Investigation of Low-Density CO2 Injection for Enhanced Oil Recovery

Seyyed Mehdi Seyyedsar*, Seyed Amir Farzaneh, Mehran Sohrabi

*Corresponding author for this work

Research output: Contribution to journalArticlepeer-review

25 Citations (Scopus)


The density of the CO2-rich phase in a reservoir would play a crucial role in the performance of an enahcned oil recovery (EOR) scheme. Many oil reservoirs are located in deep formations; hence, they have high temperatures. Moreover, the pressure of reservoirs decreases because of natural depletion. Under the conditions of those reservoirs, CO2 would be a low-density gas. A series of coreflood experiments were performed to evaluate the potential of low-density CO2 EOR. The experiments are intermittent CO2 injection, continuous tertiary and secondary CO2 injection, and water alternating CO2 injection followed by the coinjection of a surfactant and CO2. The same oil and gas were mixed to prepare live oil for all the experiments. The initial rate of oil recovery during secondary waterflood was high, but the efficiency of the process decreased after the breakthrough. Three pore volumes (PVs) of secondary CO2 injection resulted in the recovery of around 50% of the initial oil in place, which was 27% higher than the oil recovered during 1 PV of water injection. It was also observed that CO2 injection can improve the recovery factor after waterflood. However, the performance of tertiary CO2 injection is reduced because of the presence of water in pore spaces, which likely makes the oil less accessible to CO2. Waterflood after a period of CO2 injection recovered 20% of initial oil in place mainly because of the dissolution of CO2 in the oil and the resultant oil viscosity reduction. The impact of the rate of CO2 injection on the efficiency of oil recovery was investigated, and it appears that the dissolution of CO2 in the oil is the main mechanism of enhanced recovery. The reduction of oil viscosity as a result of the dissolution of CO2 in the oil as well as the low density of CO2 improved the effect of gravity drainage on oil production. In addition, it was observed that the mechanism of solution gas drive plays an important role in the process of oil recovery. The analysis of the physical properties of the core effluent reveals that CO2 can also improve the quality of produced oil compared to that of the original oil in the rock. The results of this study provide experimental evidence of the potential of low-density CO2 EOR.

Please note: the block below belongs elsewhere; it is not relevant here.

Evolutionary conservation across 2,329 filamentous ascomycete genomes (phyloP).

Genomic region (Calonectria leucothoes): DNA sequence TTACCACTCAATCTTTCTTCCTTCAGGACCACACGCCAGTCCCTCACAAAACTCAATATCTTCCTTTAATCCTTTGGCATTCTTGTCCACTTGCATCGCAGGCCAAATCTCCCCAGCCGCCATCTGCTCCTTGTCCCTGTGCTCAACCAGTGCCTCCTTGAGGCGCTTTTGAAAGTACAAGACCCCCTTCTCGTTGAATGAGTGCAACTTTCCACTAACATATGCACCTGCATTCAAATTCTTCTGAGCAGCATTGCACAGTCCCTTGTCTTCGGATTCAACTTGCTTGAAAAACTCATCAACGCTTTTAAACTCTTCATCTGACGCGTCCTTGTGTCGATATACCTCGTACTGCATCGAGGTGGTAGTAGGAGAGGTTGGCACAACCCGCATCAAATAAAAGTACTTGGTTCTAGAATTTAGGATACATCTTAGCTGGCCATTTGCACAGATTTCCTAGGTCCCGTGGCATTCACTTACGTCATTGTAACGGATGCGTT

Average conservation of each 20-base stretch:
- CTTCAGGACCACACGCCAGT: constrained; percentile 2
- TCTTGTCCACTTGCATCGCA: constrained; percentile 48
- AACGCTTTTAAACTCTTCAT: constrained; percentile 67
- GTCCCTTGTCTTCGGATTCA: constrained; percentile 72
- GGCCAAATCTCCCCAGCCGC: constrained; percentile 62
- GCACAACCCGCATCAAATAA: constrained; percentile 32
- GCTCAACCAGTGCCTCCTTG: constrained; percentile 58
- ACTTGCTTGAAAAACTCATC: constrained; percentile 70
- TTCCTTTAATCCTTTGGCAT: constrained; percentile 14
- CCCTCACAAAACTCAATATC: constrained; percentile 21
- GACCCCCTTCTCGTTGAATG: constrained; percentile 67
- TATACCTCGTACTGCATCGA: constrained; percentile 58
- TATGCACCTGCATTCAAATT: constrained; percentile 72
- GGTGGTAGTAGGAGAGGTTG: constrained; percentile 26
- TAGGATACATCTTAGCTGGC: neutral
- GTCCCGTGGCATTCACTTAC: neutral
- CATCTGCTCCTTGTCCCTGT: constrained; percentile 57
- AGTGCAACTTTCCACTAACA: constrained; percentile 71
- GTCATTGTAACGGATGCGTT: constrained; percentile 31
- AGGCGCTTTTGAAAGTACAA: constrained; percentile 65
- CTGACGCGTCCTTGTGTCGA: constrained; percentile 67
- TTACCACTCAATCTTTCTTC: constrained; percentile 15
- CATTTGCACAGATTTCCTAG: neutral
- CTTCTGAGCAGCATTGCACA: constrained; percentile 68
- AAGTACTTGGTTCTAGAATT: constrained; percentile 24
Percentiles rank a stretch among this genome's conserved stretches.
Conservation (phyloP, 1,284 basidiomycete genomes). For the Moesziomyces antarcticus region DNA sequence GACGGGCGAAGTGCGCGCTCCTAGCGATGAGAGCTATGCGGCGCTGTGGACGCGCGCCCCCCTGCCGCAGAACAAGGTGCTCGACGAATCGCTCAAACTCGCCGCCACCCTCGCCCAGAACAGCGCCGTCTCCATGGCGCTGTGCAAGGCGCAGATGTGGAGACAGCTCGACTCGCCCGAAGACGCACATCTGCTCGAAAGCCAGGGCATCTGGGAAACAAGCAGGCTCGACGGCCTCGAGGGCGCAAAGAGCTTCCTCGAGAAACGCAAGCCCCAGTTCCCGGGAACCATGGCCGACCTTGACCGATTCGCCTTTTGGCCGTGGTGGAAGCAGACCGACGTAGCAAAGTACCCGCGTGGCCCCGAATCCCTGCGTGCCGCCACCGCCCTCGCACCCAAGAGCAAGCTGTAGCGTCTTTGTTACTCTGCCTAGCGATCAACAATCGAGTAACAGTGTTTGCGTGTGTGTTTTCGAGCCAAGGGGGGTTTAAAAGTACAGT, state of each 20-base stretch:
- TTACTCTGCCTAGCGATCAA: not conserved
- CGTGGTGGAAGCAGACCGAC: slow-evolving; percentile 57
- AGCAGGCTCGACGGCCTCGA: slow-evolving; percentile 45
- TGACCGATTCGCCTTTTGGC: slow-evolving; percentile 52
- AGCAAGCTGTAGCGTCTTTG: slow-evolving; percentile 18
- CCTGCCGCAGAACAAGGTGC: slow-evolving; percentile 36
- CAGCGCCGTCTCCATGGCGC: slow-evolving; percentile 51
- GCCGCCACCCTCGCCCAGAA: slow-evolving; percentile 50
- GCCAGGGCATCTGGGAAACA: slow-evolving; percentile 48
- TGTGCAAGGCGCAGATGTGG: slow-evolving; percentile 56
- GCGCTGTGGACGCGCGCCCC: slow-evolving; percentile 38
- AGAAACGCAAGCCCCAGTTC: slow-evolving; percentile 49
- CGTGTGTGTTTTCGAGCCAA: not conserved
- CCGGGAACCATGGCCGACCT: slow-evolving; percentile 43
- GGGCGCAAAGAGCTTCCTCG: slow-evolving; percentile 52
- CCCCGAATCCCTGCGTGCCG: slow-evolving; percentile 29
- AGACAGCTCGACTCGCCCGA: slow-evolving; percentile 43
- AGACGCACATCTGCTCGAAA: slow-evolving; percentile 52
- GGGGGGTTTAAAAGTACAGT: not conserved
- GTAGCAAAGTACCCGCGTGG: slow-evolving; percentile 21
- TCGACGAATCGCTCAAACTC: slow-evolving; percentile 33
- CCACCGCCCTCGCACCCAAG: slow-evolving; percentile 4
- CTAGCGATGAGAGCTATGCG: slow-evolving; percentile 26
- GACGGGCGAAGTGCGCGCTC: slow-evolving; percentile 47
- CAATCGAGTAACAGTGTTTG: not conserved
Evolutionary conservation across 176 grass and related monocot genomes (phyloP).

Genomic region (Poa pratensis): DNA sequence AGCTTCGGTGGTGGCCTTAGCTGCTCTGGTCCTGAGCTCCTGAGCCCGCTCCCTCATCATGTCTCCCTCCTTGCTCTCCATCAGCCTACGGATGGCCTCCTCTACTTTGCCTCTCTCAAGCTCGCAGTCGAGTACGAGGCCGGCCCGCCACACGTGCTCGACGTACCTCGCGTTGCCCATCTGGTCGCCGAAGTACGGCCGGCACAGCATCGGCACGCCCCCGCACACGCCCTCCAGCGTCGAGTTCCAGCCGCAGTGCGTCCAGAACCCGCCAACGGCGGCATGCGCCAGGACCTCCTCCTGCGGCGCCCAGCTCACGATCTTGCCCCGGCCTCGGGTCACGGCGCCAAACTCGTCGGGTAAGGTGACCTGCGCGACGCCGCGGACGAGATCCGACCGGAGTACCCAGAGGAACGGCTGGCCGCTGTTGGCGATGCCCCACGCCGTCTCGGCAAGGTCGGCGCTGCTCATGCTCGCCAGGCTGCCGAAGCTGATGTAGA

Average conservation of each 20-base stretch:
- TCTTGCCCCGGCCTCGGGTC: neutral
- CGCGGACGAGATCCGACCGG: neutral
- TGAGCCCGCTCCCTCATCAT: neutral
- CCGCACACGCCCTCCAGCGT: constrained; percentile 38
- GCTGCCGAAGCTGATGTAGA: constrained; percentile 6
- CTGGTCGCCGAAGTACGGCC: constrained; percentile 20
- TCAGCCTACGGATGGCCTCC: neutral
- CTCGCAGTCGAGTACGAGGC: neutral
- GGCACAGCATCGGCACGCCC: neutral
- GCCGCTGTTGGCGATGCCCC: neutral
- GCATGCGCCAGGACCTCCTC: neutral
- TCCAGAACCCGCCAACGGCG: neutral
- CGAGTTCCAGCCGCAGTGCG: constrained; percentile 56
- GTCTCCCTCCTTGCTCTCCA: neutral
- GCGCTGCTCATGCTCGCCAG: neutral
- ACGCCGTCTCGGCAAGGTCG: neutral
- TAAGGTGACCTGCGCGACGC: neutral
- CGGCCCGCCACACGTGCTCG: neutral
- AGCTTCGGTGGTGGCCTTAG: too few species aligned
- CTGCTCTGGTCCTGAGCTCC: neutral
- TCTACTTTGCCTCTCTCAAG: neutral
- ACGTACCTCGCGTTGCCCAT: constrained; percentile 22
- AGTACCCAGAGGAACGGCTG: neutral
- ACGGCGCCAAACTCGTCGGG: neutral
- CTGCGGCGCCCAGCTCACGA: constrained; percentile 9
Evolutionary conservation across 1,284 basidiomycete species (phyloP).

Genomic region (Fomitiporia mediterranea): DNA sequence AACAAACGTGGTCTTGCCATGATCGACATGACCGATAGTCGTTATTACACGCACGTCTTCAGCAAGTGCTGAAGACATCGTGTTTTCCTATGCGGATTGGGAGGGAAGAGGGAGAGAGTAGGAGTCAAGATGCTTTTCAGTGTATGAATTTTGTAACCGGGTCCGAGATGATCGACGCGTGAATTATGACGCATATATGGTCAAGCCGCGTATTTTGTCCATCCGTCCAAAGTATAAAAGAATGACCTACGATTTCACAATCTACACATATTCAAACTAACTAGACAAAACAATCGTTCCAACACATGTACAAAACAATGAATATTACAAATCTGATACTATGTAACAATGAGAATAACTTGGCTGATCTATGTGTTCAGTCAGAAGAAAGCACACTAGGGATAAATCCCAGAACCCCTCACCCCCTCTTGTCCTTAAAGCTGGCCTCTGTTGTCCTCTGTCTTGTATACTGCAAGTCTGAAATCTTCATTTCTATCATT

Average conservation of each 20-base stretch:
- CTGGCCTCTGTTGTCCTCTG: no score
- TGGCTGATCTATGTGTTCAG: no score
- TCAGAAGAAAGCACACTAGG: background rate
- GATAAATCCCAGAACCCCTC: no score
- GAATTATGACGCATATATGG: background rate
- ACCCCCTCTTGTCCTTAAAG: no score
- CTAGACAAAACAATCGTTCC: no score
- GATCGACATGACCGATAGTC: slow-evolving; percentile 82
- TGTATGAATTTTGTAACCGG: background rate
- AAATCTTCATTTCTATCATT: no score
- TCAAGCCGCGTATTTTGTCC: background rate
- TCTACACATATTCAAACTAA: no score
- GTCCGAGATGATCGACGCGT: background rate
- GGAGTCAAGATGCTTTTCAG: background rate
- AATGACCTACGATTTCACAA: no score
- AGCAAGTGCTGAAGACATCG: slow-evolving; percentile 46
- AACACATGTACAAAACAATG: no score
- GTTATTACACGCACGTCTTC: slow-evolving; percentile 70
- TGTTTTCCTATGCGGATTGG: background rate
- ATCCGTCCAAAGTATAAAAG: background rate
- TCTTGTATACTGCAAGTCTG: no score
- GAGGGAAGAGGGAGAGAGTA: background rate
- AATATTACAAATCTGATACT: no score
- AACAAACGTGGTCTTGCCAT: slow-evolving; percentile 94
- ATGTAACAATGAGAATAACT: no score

Original languageEnglish
Pages (from-to)5443-5454
Number of pages12
JournalIndustrial and Engineering Chemistry Research
Issue number18
Early online date26 Apr 2017
Publication statusPublished - 10 May 2017

ASJC Scopus subject areas

  • Chemistry(all)
  • Chemical Engineering(all)
  • Industrial and Manufacturing Engineering


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